That type of hood venting is primarily used for drag and drifting cars. It's great for allowing a lot of heat to leave the engine compartment... when you are not moving. Drag cars sit a lot and drifters are sideways at low speeds / high load most of the time, neither situation is helpful for moving air through the engine bay.

Frank Lee 12-28-2008 01:28 AM

http://ecomodder.com/forum/showthrea...drag-2886.html

Probably better to go with what Phil submitted than what I said about area...

but I'd still go with my other two points.

IkoIko 12-28-2008 01:01 PM

Thanks for the information.
I looked into getting a hood from a wrecking yard before I start hacking at the perfectly good one on my car. I found one for $175! I wasn't expecting that. Makes the temporary hood seem like a good idea.
Based on the reading I've done, I understand that the windshield area is not the best place for a vent.

In order to make the vent large enough I'm going to have to cut through some of the reinforcing on the hood.
What do you think about a smaller hood opening along with venting out through the wheel wells?
I haven't found anyone post any results for this type of mod.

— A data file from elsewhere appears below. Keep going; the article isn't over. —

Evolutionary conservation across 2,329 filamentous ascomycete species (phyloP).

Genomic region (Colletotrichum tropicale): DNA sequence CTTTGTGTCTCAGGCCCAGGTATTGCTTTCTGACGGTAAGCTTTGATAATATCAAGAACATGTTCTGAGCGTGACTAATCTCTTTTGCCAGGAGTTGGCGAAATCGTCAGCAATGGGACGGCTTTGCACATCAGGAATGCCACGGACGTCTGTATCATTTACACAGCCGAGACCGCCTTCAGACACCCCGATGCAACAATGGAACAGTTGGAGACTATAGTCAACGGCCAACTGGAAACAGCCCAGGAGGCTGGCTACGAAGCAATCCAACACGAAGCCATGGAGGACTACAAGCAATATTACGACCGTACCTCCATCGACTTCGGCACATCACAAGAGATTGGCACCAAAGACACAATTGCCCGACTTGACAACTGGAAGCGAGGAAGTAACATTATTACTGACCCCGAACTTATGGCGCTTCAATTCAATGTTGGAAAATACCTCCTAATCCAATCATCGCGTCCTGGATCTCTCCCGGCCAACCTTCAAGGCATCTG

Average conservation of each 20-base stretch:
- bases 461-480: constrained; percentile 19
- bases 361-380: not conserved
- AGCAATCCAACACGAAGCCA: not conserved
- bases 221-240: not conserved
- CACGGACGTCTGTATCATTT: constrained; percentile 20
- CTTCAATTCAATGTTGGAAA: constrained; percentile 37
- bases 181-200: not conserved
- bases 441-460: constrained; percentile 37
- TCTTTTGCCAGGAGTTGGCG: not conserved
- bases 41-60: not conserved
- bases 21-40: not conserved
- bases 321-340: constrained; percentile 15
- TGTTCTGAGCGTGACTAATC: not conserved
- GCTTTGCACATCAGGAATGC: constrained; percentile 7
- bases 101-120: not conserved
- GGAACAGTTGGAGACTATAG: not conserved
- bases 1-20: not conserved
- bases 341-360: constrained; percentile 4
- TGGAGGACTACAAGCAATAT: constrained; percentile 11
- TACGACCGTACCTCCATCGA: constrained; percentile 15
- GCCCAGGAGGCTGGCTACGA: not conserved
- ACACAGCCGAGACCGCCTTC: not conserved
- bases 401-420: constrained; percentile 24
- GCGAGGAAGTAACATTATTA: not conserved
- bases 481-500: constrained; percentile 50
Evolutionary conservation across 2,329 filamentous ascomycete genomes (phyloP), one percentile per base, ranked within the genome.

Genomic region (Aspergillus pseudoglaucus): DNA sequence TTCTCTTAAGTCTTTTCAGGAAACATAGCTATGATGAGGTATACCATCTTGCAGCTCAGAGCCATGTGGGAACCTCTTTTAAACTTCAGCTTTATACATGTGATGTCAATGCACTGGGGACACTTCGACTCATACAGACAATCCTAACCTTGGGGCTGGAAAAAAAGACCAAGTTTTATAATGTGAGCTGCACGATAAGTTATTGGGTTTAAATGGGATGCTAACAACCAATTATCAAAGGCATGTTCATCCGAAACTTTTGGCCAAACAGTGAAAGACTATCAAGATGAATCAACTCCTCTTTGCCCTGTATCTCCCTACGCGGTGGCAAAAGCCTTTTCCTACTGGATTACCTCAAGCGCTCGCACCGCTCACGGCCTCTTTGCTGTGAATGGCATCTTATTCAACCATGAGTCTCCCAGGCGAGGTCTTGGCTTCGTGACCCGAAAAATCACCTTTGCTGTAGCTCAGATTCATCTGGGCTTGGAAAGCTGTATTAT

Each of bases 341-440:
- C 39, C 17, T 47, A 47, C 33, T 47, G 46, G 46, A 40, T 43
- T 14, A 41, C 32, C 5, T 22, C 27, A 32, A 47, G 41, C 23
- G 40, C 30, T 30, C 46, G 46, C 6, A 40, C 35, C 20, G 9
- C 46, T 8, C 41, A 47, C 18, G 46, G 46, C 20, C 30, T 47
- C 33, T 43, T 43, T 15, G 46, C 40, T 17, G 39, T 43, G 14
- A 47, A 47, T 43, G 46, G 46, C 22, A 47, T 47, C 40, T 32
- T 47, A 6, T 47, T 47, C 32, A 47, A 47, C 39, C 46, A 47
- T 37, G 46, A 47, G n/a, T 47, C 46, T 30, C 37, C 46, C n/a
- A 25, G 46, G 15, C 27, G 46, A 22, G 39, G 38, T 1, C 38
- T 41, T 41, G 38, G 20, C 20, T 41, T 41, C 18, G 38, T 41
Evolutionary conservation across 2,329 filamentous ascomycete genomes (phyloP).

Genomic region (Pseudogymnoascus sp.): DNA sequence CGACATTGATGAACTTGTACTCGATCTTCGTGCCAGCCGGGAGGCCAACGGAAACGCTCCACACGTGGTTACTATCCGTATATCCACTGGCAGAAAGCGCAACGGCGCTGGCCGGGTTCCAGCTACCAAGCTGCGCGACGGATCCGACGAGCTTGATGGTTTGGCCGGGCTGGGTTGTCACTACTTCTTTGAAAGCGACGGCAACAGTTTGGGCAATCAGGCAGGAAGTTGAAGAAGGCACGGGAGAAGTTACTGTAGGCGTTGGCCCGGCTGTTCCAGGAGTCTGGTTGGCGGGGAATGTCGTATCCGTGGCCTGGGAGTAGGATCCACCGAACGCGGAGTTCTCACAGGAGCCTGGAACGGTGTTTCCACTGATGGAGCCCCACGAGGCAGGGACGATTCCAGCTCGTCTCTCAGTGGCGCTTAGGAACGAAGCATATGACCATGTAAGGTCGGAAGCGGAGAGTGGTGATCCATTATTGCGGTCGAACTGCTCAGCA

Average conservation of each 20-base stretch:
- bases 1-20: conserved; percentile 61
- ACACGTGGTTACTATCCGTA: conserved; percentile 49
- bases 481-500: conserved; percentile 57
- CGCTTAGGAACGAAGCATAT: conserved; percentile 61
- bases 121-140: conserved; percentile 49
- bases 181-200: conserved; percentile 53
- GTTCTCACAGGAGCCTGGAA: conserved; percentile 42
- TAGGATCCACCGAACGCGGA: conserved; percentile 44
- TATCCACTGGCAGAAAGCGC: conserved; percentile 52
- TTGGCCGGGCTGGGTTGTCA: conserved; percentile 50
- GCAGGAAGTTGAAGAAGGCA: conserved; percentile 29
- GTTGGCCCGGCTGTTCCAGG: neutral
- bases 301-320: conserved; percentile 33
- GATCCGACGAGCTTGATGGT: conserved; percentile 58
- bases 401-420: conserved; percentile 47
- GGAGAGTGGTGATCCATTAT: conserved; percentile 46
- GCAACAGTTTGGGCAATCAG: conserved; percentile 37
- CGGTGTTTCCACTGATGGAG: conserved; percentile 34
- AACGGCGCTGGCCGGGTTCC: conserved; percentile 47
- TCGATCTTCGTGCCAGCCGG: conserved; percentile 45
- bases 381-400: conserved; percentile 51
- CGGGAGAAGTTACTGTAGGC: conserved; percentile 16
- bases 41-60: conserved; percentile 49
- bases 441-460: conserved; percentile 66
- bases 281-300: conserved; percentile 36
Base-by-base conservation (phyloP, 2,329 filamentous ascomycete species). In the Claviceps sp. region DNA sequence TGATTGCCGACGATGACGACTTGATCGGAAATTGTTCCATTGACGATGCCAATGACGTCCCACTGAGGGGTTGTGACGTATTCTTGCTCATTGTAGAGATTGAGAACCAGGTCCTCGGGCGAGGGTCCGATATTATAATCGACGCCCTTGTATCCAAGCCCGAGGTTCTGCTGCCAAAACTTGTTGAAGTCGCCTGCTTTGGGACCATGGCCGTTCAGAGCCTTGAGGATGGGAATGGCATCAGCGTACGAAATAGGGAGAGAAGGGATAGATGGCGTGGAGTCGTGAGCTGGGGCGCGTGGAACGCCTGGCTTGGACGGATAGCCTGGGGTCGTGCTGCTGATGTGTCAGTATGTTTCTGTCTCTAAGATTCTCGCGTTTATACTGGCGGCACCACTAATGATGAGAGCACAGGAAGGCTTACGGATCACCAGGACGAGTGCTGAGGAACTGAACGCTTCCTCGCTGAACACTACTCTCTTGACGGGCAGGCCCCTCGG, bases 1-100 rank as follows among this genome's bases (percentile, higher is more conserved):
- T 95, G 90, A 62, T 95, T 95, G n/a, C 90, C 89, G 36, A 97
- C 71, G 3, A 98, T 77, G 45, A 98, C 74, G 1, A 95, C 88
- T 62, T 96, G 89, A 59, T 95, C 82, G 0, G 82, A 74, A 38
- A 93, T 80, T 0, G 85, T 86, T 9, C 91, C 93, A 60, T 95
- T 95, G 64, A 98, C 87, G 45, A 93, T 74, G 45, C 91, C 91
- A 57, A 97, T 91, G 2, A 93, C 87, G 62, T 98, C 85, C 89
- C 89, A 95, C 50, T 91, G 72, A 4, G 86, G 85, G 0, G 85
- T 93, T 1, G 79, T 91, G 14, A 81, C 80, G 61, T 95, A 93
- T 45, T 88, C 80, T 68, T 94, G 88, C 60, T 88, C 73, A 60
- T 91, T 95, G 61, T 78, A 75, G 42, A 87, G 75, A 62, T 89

I'm beginning to wonder if this is worth the effort...

Frank Lee 12-28-2008 04:33 PM

Search for posts by basjoos on wheelwell venting. He's done it successfully.

aerohead 12-29-2008 11:03 AM

hood vent safety mention
 
I've driven cars old enough that,on occasion, they entertained me with exploding coolant hoses,and radiators.---------------------

Should you do the hood exit,in the event of a cooling system breach,you might find yourself blinded by a windshield covered in glycol and hot vapor attempting to condense on the glass if below it's dew-point.------------------

The mix won't wipe away like rainwater,and if,say you were right in the middle of a lane change in heavy and fast close-quarter freeway traffic,it might all end in a mishap.---------------

This may be a reason why auto makers have "neglected" hood-cited exits.--------------------

If you were to cite the exit closer to the A-Pillars,you'd be dumping air in to very fast-moving,lower static-pressure air than in the centerline,and should the system open up,center vision might be maintained.---------------------------

A kid threw a rock off an overpass in Los Angeles which shattered the windshield of my CRX once.I was in a situation as mentioned above,totally blinded,and it's a miracle that I escaped the situation in one piece.-------------------

Plan for the worst,hope for the best.

NeilBlanchard 12-29-2008 12:38 PM

Hi,

Quote:

Originally Posted by MetroMPG (Post 80455)
FYI, the base of the windshield is a high pressure area. Not actually a good place to try to vent air from an engine compartment. That's exactly why cabin fresh air intakes are typically located there.

http://us1.webpublications.com.au/st...4/2455_4lo.jpg

My interpretation of the drawing you posted is the opposite -- the base of the windshield has some negative pressure, and so it is the best place to exhaust the cooling air.